Joe that is LOU-KING GO-OOD!
Amazing work, Joe! Great progress on this build.
I’m working on the rear housing now. It’s been a lot of work so far but it’s coming together well I think.
Here is where it’s at now. In process photos will follow in separate post. There’s a lot of them.
I built the rear housing in quarters to make machining it easier. Two pieces of mdf were sanded to thickness then glued together. One corner was rounded over then cut to length. The glue ups made for lots of extras.The four parts were then dry fitted to see how the housing was looking and to plan the next operations.
More to come.
That is fantastic Joe.
You are the Master Craftsman.
It is awesome hanging in “Joe’s Garage” for Acts 1,2 & 3 on this project.
Thanks for the updates Joe!
Looking sweet and heavy too.
Thanks you three. The next step was to cut the angles at the top and side of each piece. This is the main reason I went with quarter sections. The blade on my table saw would not extend high enough if the pieces were full width. The photo shows the cut for the top. I don’t have one for the side cut but it uses basically the same set up. The next step was to use the dado head cutter and plow out the notches for the side blisters. The halves were then glued together.
Insane workmanship. Insane!
Wow ! just wow… I’'ve never seen this on This Old House
Thanks Patrick and Chris. After the parts were out of clamps I fitted and glued in the little end pieces. No pictures of that however. I then marked the centers for locator pins and drilled them using a sine table to level the work piece. Dowel centers were inserted into each hole then the halves were carefully aligned and pressed together to mark to opposing centers. After the second set of holes were drilled and temporary pins installed the halves fit together perfectly. There is some filling to be done but that is due to slight inconsistencies in the parts not miss-alignment. This actually surprised me because I’ve rarely had results this good using dowel centers in the past.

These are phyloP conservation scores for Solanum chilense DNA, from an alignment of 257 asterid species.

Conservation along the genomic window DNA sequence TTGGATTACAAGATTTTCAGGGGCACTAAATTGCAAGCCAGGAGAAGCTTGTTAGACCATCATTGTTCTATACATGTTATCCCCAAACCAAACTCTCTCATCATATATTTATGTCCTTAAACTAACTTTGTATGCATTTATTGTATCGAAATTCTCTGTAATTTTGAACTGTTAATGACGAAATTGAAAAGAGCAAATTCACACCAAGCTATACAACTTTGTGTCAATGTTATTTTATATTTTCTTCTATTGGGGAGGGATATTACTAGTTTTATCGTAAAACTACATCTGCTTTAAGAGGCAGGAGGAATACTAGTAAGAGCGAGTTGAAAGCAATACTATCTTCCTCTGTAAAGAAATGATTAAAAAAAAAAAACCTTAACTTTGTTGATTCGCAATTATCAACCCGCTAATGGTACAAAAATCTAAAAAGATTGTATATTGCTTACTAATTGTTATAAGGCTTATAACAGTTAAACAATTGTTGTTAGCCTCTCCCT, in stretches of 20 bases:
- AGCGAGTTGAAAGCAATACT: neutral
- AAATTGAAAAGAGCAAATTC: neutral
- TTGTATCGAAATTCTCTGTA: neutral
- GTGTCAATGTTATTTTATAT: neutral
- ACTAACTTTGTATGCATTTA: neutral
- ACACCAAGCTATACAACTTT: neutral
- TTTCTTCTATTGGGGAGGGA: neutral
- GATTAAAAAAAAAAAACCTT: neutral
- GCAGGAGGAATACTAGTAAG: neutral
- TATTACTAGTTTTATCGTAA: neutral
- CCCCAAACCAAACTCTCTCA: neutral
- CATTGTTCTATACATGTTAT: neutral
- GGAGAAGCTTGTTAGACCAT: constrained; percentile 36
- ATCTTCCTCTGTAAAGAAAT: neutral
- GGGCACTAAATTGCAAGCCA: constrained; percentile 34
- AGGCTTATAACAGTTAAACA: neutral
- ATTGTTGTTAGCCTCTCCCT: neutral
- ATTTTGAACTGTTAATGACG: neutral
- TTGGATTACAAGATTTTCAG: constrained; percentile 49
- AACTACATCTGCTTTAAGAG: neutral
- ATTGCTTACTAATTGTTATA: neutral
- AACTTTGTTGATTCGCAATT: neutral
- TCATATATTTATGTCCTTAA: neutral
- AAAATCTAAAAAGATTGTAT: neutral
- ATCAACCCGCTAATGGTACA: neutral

The side blisters were cut from longer stock. The blanks were double face taped together and a 30° bevel was cut on one end. Now the edges of the housing assembly could be shaped using various sanding blocks. I made a custom contour block from Smooth On two part epoxy putty. This roughed out the edges really fast using 60 grit paper. This brings us back to the first few pictures in this series of updates. I’ll post more frequently now.
I have a career in IT. It’s great and stuff, but sometimes I look at things like this and wish I’d focused on something more tactile. What an inspiration.
Mad, mad skills! You are a true craftsmen, Joe. I’m so glad you are taking the time to share the steps with everyone, Thank you.
Just like the real deal. so cool.
Looking very good Joe.
You seem to be catching all the wierd contours.
Thanks guys. The contours are coming along nicely. Staring at all those pictures for years is paying off.
The four edges are now rough shaped and I’ve begun the Bondo, sand, repeat step. I’m also posting pictures of the dowel centers and dado head I have, for those who aren’t sure what they look like. The dowel centers come is four diameters, 1/4, 3/8, 1/2 and one more which I can’t remember. I have four of each size. The dado head has two outside blades and six, four tooth chippers and is from CMT Tools.
Very good work…I wish I had your skill!
Dado Dado is very fine work you show…
Here’s progress on the side blisters. I want to leave open the option of installing lights in them so that end I cut them down in width and plowed out a notch in each blister half. Then styrere strips were added to form the frame. Later a thin metal panel with cut outs for the yellow, orange and red lights will be fitted into the frame.